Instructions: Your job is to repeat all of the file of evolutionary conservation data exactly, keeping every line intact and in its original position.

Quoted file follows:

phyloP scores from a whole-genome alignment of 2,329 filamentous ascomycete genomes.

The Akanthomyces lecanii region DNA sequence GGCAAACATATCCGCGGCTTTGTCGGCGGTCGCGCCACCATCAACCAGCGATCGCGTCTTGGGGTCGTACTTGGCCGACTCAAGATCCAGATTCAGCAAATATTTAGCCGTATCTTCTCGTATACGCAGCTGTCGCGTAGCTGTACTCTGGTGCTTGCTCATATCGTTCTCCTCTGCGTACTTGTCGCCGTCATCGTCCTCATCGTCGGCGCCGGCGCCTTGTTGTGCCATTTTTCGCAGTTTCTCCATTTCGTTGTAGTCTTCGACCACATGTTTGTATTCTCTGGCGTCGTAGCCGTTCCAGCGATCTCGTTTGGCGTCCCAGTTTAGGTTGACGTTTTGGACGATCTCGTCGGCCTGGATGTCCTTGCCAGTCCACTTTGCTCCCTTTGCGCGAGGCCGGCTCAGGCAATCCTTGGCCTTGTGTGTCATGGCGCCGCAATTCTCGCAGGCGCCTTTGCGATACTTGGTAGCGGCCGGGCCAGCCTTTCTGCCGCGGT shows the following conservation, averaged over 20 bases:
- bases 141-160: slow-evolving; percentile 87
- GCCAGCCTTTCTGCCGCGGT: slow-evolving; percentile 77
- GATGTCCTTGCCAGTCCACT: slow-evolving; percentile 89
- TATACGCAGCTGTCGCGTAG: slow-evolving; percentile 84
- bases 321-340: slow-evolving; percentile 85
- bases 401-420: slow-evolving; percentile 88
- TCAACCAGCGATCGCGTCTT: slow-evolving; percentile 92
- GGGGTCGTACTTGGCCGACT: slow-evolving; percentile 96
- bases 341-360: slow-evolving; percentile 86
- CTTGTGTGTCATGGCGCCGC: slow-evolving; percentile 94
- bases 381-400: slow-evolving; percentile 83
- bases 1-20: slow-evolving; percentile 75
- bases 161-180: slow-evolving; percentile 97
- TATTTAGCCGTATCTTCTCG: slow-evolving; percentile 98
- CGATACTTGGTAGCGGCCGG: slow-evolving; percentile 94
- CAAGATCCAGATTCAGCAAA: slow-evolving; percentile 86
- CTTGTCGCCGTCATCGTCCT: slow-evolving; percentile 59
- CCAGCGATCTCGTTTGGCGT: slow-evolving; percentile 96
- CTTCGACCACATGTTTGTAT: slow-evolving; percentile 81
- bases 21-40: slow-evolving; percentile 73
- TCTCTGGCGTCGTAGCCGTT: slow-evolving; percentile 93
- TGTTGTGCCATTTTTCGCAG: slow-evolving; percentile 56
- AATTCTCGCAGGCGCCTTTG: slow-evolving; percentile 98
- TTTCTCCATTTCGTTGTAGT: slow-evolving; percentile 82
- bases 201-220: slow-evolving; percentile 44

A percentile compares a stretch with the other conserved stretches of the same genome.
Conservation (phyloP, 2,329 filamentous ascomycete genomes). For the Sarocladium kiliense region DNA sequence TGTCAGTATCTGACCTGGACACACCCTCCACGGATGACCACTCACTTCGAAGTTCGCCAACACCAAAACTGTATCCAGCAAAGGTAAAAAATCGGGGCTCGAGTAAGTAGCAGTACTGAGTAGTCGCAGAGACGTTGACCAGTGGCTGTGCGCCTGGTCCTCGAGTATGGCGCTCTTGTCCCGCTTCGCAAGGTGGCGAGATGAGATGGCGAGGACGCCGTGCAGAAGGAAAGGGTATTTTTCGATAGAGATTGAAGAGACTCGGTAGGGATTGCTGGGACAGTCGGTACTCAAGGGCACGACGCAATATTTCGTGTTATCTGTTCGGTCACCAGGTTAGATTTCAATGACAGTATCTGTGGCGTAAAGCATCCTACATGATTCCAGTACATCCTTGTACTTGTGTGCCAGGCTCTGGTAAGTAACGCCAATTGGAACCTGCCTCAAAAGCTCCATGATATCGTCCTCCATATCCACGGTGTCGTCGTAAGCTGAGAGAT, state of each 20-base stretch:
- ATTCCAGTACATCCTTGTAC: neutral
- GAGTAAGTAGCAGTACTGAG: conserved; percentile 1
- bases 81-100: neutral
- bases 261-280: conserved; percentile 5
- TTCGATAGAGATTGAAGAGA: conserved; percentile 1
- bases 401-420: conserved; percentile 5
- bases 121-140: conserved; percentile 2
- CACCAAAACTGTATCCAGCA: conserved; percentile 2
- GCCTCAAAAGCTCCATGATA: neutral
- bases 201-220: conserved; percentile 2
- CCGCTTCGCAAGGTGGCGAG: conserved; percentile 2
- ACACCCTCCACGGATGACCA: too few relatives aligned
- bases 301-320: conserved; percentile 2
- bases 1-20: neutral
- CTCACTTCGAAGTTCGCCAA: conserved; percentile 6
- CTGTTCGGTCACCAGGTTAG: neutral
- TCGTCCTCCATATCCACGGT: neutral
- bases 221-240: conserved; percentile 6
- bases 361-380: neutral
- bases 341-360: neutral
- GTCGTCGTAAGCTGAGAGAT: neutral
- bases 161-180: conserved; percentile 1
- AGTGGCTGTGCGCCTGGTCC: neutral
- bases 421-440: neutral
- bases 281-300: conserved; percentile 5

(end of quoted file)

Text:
phyloP scores from a whole-genome alignment of 2,329 filamentous ascomycete genomes.

The Akanthomyces lecanii region DNA sequence GGCAAACATATCCGCGGCTTTGTCGGCGGTCGCGCCACCATCAACCAGCGATCGCGTCTTGGGGTCGTACTTGGCCGACTCAAGATCCAGATTCAGCAAATATTTAGCCGTATCTTCTCGTATACGCAGCTGTCGCGTAGCTGTACTCTGGTGCTTGCTCATATCGTTCTCCTCTGCGTACTTGTCGCCGTCATCGTCCTCATCGTCGGCGCCGGCGCCTTGTTGTGCCATTTTTCGCAGTTTCTCCATTTCGTTGTAGTCTTCGACCACATGTTTGTATTCTCTGGCGTCGTAGCCGTTCCAGCGATCTCGTTTGGCGTCCCAGTTTAGGTTGACGTTTTGGACGATCTCGTCGGCCTGGATGTCCTTGCCAGTCCACTTTGCTCCCTTTGCGCGAGGCCGGCTCAGGCAATCCTTGGCCTTGTGTGTCATGGCGCCGCAATTCTCGCAGGCGCCTTTGCGATACTTGGTAGCGGCCGGGCCAGCCTTTCTGCCGCGGT shows the following conservation, averaged over 20 bases:
- bases 141-160: slow-evolving; percentile 87
- GCCAGCCTTTCTGCCGCGGT: slow-evolving; percentile 77
- GATGTCCTTGCCAGTCCACT: slow-evolving; percentile 89
- TATACGCAGCTGTCGCGTAG: slow-evolving; percentile 84
- bases 321-340: slow-evolving; percentile 85
- bases 401-420: slow-evolving; percentile 88
- TCAACCAGCGATCGCGTCTT: slow-evolving; percentile 92
- GGGGTCGTACTTGGCCGACT: slow-evolving; percentile 96
- bases 341-360: slow-evolving; percentile 86
- CTTGTGTGTCATGGCGCCGC: slow-evolving; percentile 94
- bases 381-400: slow-evolving; percentile 83
- bases 1-20: slow-evolving; percentile 75
- bases 161-180: slow-evolving; percentile 97
- TATTTAGCCGTATCTTCTCG: slow-evolving; percentile 98
- CGATACTTGGTAGCGGCCGG: slow-evolving; percentile 94
- CAAGATCCAGATTCAGCAAA: slow-evolving; percentile 86
- CTTGTCGCCGTCATCGTCCT: slow-evolving; percentile 59
- CCAGCGATCTCGTTTGGCGT: slow-evolving; percentile 96
- CTTCGACCACATGTTTGTAT: slow-evolving; percentile 81
- bases 21-40: slow-evolving; percentile 73
- TCTCTGGCGTCGTAGCCGTT: slow-evolving; percentile 93
- TGTTGTGCCATTTTTCGCAG: slow-evolving; percentile 56
- AATTCTCGCAGGCGCCTTTG: slow-evolving; percentile 98
- TTTCTCCATTTCGTTGTAGT: slow-evolving; percentile 82
- bases 201-220: slow-evolving; percentile 44

A percentile compares a stretch with the other conserved stretches of the same genome.
Conservation (phyloP, 2,329 filamentous ascomycete genomes). For the Sarocladium kiliense region DNA sequence TGTCAGTATCTGACCTGGACACACCCTCCACGGATGACCACTCACTTCGAAGTTCGCCAACACCAAAACTGTATCCAGCAAAGGTAAAAAATCGGGGCTCGAGTAAGTAGCAGTACTGAGTAGTCGCAGAGACGTTGACCAGTGGCTGTGCGCCTGGTCCTCGAGTATGGCGCTCTTGTCCCGCTTCGCAAGGTGGCGAGATGAGATGGCGAGGACGCCGTGCAGAAGGAAAGGGTATTTTTCGATAGAGATTGAAGAGACTCGGTAGGGATTGCTGGGACAGTCGGTACTCAAGGGCACGACGCAATATTTCGTGTTATCTGTTCGGTCACCAGGTTAGATTTCAATGACAGTATCTGTGGCGTAAAGCATCCTACATGATTCCAGTACATCCTTGTACTTGTGTGCCAGGCTCTGGTAAGTAACGCCAATTGGAACCTGCCTCAAAAGCTCCATGATATCGTCCTCCATATCCACGGTGTCGTCGTAAGCTGAGAGAT, state of each 20-base stretch:
- ATTCCAGTACATCCTTGTAC: neutral
- GAGTAAGTAGCAGTACTGAG: conserved; percentile 1
- bases 81-100: neutral
- bases 261-280: conserved; percentile 5
- TTCGATAGAGATTGAAGAGA: conserved; percentile 1
- bases 401-420: conserved; percentile 5
- bases 121-140: conserved; percentile 2
- CACCAAAACTGTATCCAGCA: conserved; percentile 2
- GCCTCAAAAGCTCCATGATA: neutral
- bases 201-220: conserved; percentile 2
- CCGCTTCGCAAGGTGGCGAG: conserved; percentile 2
- ACACCCTCCACGGATGACCA: too few relatives aligned
- bases 301-320: conserved; percentile 2
- bases 1-20: neutral
- CTCACTTCGAAGTTCGCCAA: conserved; percentile 6
- CTGTTCGGTCACCAGGTTAG: neutral
- TCGTCCTCCATATCCACGGT: neutral
- bases 221-240: conserved; percentile 6
- bases 361-380: neutral
- bases 341-360: neutral
- GTCGTCGTAAGCTGAGAGAT: neutral
- bases 161-180: conserved; percentile 1
- AGTGGCTGTGCGCCTGGTCC: neutral
- bases 421-440: neutral
- bases 281-300: conserved; percentile 5